Tuesday, December 23, 2014
Vinod Rai is not just an accountant
Book Review: Non-fiction/Not Just an Accountant: The Diary of the Nation’s Conscience Keeper by Vinod Rai, Rupa, 267pp; Rs500 (Hardback)
Vinod Rai is not just accountant – he is an impulsive writer too who writes diary to keep the conscience of the nation, as confirmed by him through the title of his truly sensational book. He has been a newsmaker even before publicly turning a diarist, unlike Anne Frank who could put forth her jottings only for invisible readers away from Nazi Concentration Camp.
Comparisons between the authors are like chalk and cheese, but one feature is strikingly common: both resisted the extreme tendencies of a ruling regime even though in different time, characteristics and conditions.
When the reader finishes Rai’s book, it is hard to miss the feeling that this account was written to contest former Prime Minister Manmohan Singh’s silence when the UPA-II government was limping from one scam to another. At peak of those free-wheeling scam days, Prime Minister Singh stated: “I honestly believe that history will be kinder to me than the contemporary media. I feel somewhat sad, because I was the one who insisted that spectrum allocation should be transparent, it should be fair, it should be equitable. I was the one who insisted that coal blocks should be allocated on the basis of auctions. These facts are forgotten.”
The nagging question is, how kinder history would be to Manmohan Singh. Rai, who scrutinized the government’s performance in those scam years as the Comptroller and Auditor General (CAG), obviously thinks that the then Prime Minister’s silence and apparent inability to prevent those scandals were a giveaway. By sharing the clue in glaring details, he probes why India’s thriving telecom business will be in mess after a shady allocation of spectrums right under the nose of Prime Minister’s Office (PMO).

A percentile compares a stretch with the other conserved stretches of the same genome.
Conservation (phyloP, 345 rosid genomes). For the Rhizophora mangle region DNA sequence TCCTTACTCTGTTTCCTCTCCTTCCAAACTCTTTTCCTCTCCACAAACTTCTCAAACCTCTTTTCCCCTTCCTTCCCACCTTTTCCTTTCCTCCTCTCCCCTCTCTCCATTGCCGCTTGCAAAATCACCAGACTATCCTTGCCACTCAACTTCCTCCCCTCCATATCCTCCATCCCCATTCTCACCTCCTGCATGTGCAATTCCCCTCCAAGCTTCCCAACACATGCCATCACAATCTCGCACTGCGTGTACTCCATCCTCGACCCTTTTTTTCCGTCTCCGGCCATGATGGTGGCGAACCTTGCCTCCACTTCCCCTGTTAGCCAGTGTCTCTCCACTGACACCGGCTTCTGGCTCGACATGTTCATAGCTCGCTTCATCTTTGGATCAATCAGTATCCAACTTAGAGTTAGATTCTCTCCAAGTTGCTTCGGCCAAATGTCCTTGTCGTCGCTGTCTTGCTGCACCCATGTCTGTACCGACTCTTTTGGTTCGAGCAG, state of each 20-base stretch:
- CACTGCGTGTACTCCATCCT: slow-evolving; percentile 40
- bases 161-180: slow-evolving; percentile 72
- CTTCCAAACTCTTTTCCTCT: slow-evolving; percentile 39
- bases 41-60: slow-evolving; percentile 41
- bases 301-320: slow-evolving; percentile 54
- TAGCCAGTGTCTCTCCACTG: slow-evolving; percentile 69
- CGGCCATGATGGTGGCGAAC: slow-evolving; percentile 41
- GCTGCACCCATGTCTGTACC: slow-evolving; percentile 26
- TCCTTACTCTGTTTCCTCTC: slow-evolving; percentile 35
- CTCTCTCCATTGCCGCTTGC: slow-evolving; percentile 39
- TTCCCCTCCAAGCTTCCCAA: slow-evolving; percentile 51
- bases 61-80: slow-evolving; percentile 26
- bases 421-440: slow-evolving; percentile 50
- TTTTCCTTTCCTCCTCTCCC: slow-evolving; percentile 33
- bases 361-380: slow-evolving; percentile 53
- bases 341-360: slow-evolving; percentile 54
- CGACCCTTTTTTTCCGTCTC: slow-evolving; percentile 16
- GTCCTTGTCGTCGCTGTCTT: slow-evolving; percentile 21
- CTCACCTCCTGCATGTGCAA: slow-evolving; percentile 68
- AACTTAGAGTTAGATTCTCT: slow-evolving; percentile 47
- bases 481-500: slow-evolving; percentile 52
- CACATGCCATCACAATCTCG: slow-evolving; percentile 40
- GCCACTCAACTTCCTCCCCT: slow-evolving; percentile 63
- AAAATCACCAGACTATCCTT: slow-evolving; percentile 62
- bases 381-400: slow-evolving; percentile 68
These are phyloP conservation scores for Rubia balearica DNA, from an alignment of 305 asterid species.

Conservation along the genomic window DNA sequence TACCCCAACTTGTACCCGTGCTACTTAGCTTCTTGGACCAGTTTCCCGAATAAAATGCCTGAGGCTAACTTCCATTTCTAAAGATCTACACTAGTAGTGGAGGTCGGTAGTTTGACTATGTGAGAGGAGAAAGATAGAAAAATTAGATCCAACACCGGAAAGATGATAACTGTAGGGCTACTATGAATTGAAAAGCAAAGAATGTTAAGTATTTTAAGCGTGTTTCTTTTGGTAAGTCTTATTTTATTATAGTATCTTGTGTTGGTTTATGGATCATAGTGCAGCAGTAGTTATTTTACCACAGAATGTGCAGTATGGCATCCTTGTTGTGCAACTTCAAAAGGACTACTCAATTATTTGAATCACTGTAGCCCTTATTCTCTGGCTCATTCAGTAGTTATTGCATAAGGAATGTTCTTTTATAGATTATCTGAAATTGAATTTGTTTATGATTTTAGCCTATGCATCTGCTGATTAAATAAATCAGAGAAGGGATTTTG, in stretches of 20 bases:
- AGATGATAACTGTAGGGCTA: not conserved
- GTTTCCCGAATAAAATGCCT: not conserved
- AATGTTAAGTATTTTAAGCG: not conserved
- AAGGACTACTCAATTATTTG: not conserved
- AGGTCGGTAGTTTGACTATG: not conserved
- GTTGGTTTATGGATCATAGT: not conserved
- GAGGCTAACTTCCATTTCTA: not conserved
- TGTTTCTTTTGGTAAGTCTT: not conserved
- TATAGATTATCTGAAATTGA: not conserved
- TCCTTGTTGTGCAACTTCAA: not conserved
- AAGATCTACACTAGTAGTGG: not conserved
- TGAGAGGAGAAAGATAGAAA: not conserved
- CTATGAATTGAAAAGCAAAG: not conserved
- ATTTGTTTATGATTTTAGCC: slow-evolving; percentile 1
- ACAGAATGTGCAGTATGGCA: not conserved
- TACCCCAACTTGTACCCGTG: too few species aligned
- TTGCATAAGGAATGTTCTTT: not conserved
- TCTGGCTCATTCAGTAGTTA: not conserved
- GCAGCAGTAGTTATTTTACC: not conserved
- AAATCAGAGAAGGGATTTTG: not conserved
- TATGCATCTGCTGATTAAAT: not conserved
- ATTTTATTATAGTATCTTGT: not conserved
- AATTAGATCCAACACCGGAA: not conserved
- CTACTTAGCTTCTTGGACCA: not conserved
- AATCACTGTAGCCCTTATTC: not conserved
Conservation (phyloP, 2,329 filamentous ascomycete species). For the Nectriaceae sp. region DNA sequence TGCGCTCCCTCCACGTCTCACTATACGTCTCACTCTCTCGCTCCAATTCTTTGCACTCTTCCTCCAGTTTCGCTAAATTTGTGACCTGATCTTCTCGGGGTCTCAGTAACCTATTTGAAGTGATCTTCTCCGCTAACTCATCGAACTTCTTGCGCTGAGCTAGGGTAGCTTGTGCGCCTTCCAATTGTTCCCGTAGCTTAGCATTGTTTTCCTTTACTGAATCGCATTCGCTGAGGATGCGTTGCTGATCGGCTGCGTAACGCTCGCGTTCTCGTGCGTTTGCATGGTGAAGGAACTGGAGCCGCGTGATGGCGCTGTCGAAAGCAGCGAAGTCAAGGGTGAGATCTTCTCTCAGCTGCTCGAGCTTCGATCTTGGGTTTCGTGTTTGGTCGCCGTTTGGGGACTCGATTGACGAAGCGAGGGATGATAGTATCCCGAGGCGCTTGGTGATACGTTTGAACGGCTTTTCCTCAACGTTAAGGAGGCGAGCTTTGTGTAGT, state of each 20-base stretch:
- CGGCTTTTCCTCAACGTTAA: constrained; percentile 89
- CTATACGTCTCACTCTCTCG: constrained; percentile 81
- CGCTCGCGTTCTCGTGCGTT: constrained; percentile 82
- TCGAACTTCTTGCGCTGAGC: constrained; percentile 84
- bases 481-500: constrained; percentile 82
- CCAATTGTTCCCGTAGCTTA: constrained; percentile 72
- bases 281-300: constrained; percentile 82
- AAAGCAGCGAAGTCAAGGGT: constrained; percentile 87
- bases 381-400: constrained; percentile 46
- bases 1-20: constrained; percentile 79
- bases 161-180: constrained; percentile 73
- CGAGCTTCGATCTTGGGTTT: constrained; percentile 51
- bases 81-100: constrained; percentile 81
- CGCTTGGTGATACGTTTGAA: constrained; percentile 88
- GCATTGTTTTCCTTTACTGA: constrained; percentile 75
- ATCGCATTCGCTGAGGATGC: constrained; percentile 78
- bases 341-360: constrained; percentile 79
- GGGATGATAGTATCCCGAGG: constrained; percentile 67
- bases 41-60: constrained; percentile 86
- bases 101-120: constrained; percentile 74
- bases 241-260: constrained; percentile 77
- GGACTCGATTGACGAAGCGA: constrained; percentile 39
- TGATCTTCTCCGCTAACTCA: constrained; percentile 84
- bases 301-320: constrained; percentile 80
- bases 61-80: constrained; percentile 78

The earlier press coverages on the whole mess and now this book give enough indications for Mr. Singh to come forward and reciprocate with his autobiography in no time, where he could make a stand clear about the lapses happened during his stint. After reading Rai’s book, one concludes that this is a good way for the former Prime Minister to redeem himself if he wants to get history’s judgment.
Rai examined the inappropriateness in the allocation in 2G telecom licenses and coal mines, both of which defrauded government money. This book documents all his findings, which show the then PM was not clueless of what was going around him. But he did little to stop the misuse of power, and no damage control was attempted. That was a scandal of its own. The scars of those scandals tainted not only his government, but himself, too.
Rai reminds that through a piece of his communication with PMO: “You (Manmohan Singh) engaged in a routine and 'distanced' handling of the entire allocation process, in spite of the fact that the then Communications Minister A Raja had indicated to you, in writing, the action he proposed to take. Insistence on the process being fair could have prevented the course of events during which canons of financial propriety were overlooked, unleashing what probably is the biggest scam in the history of Independent India.”
These few lines are enough to establish a policy decision like spectrum licensing could not be made without having green signal from the country’s highest office, PMO – also that the role of PM should not be reduced to a passive by-stander. Therefore, even though Singh is still considered a man of high integrity, his tenure as India’s chief executive was feckless and tame. That is the damning impression Rai's book conveys.
K Natwar Singh’s One Life is not Enough,TSR Subramanian’s India at Turning Point,Bimal Jalan and P Balakrishnan’s(ed) Politics Trumps Economicsand Sanjay Baru’sThe Accidental Prime Minister are the prominent critiques of the UPA government. Now, Rai's book adds to the wealth of uncomfortable truths about the UPA's 10-year rule.
Making predicament more obstinate, the hibernation is prolonging inside the Congress Party. Its old or new school lieutenants are lost without causes – having been not known to live in opposition, they seem loosing their edge with pen and mind as well.
So, let’s hope more such unfriendly books about the yore days – and all those to be not answered from privileged heads of India’s oldest party, now marginalised below the ground. An accountant could be an effective multi-tasker, Rai has proved it. To know the capital trails, this book too would be in essential list!
-Atul K Thakur
(Published in INCLUSION)